Associate Professor of Criminal Justice, Oakland University
- Childhood victimization influences battered women’s help-seeking decisions; often in ways that inhibit a woman’s ability to seek help.
- In some cases, childhood victimization engendered a strengthening response in battered women, ultimately aiding in their help-seeking.
- Five “help-seeking inhibitors” and three “help-seeking promoters” were identified to better understand battered women’s response to abuse.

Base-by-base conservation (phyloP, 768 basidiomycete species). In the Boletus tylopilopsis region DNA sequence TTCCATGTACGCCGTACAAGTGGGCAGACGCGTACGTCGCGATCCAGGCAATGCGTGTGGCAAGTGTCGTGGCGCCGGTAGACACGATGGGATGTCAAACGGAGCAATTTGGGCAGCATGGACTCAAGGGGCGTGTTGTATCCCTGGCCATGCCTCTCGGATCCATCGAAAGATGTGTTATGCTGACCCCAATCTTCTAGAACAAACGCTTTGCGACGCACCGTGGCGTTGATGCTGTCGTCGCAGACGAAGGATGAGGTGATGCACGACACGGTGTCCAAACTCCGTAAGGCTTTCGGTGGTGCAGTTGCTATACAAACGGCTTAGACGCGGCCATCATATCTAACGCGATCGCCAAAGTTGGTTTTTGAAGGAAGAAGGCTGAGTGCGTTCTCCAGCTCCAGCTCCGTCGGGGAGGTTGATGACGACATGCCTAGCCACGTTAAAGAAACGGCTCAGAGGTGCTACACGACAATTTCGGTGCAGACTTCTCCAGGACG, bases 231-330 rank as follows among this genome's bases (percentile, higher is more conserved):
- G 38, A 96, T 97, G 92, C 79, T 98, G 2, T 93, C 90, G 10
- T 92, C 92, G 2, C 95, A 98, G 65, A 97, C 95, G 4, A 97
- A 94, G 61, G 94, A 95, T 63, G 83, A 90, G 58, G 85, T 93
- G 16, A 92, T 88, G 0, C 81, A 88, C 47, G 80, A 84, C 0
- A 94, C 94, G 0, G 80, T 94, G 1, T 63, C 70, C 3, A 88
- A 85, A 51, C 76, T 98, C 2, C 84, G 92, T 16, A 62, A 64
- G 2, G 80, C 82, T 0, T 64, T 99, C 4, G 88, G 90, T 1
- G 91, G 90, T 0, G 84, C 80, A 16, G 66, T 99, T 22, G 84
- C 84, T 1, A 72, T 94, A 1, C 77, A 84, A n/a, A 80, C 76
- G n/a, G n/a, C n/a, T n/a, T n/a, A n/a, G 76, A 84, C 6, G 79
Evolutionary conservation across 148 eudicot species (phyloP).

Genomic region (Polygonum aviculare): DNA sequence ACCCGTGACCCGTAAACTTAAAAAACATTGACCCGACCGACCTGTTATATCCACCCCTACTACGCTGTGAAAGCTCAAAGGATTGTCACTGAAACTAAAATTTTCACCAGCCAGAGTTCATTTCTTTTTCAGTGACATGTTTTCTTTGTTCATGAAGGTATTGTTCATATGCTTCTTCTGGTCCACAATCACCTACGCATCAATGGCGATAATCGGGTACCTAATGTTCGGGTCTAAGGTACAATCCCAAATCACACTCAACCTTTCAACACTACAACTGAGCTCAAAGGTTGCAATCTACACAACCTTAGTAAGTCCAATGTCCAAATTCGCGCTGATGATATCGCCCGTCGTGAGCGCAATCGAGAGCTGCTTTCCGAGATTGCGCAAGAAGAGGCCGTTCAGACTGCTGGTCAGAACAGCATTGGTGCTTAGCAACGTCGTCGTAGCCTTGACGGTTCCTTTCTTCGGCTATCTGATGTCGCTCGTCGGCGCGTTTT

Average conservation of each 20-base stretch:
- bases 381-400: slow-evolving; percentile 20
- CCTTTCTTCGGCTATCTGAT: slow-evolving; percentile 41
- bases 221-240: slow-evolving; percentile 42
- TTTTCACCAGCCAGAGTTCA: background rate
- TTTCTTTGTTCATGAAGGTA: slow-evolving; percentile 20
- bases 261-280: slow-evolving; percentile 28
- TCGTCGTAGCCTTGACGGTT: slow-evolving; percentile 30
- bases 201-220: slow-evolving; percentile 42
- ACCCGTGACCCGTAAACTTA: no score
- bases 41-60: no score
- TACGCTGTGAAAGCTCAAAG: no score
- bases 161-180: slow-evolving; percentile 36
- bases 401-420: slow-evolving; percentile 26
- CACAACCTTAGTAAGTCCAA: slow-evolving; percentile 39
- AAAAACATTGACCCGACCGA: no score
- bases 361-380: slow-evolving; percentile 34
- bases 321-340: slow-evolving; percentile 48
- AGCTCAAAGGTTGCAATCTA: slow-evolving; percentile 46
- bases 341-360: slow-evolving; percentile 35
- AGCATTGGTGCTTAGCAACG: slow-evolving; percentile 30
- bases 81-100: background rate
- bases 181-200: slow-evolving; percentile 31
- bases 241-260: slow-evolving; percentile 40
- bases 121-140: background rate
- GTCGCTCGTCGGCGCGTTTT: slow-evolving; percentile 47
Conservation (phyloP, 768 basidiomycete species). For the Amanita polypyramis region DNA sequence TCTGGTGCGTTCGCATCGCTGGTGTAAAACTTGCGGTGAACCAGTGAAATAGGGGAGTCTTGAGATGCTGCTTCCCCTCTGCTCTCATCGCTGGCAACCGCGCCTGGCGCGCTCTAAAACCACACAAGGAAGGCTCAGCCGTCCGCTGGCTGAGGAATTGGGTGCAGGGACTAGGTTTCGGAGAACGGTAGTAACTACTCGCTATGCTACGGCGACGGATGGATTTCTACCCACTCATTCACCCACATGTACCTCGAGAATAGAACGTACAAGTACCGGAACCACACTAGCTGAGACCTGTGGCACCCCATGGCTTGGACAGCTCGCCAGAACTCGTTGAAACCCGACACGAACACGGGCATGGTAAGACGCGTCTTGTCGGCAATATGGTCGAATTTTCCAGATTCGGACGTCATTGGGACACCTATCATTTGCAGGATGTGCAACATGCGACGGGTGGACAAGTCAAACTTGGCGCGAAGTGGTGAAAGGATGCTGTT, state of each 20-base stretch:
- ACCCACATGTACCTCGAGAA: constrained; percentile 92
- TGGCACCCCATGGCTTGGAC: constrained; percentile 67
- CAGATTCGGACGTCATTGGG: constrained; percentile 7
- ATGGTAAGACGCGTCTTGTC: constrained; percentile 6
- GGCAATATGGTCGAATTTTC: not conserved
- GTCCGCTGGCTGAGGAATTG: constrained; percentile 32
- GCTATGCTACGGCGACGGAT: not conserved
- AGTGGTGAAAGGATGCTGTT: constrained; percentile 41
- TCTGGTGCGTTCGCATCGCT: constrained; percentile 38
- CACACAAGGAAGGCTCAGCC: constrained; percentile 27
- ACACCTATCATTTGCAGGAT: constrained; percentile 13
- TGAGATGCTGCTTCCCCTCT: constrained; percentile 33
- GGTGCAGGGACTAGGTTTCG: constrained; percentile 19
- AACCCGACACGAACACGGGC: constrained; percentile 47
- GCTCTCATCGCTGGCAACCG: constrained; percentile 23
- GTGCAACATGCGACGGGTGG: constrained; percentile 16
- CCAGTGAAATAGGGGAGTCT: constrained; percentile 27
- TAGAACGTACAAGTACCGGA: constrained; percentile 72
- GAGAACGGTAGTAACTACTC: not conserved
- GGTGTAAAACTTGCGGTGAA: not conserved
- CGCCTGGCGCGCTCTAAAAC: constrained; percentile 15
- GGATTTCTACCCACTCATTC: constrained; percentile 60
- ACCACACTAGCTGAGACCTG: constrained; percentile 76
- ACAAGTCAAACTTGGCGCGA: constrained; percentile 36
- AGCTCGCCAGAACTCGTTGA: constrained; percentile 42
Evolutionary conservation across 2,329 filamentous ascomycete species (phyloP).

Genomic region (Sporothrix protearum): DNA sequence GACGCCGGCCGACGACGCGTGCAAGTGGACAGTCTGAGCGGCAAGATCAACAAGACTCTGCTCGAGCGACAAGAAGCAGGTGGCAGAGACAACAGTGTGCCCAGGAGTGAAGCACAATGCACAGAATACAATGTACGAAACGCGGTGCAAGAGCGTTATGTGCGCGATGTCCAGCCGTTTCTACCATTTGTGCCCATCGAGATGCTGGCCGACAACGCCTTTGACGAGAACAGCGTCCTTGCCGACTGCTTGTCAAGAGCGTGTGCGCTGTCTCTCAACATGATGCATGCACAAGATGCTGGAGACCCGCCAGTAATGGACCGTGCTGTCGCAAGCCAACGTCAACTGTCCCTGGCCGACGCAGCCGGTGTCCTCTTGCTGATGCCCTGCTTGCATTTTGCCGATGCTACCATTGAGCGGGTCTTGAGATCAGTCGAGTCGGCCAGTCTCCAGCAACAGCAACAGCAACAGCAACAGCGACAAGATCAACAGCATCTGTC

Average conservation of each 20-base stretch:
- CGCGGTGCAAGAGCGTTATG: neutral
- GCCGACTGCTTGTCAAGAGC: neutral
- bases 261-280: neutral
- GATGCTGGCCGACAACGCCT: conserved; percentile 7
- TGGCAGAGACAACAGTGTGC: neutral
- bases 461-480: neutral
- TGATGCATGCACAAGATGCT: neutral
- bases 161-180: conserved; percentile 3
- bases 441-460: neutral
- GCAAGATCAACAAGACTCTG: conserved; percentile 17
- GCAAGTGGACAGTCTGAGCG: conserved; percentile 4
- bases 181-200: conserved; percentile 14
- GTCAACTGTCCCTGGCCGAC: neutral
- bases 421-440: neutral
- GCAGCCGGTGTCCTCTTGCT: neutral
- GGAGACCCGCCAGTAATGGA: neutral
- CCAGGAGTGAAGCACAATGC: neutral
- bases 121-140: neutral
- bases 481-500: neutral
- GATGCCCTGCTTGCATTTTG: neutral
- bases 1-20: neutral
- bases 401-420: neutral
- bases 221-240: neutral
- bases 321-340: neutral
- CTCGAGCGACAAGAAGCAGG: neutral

In the article, “Pathways of Victimization and Resistance: Toward a Feminist Theory of Battered Women’s Help‐Seeking,” Burgess-Proctor examined ways in which women’s childhood victimization experiences informed their adult help-seeking decisions. The study utilized data collected from interviews with 22 battered women who attended a community-based support group in one of two undisclosed U.S. towns. Burgess-Proctor identified several ways in which battered women’s experiences with childhood victimization made them less inclined to seek help for the abuse they endured as adults. These “help-seeking inhibitors” were found to have: (1) established an expectation of abuse for the victim, (2) lowered the victim’s sense of self-worth, (3) prompted their withdrawal from others, (4) engendered a learned silence, and (5) promoted attachment to abusive partners. Though childhood victimization primarily acted as an inhibitor to help-seeking, in some cases women drew strength from their past experiences and used them to facilitate their adult help-seeking. These “help-seeking promoters” were found to have: (1) encouraged boundary-drawing, (2) fostered a “fighter” mentality, and (3) inspired determination to end the cycle of violence. This study showed that childhood victimization influences adult battered women’s help-seeking decisions. In light of this, and in order to adequately help these women, service providers must be prepared to address the full continuum of violence directed at battered women over the course of their lives.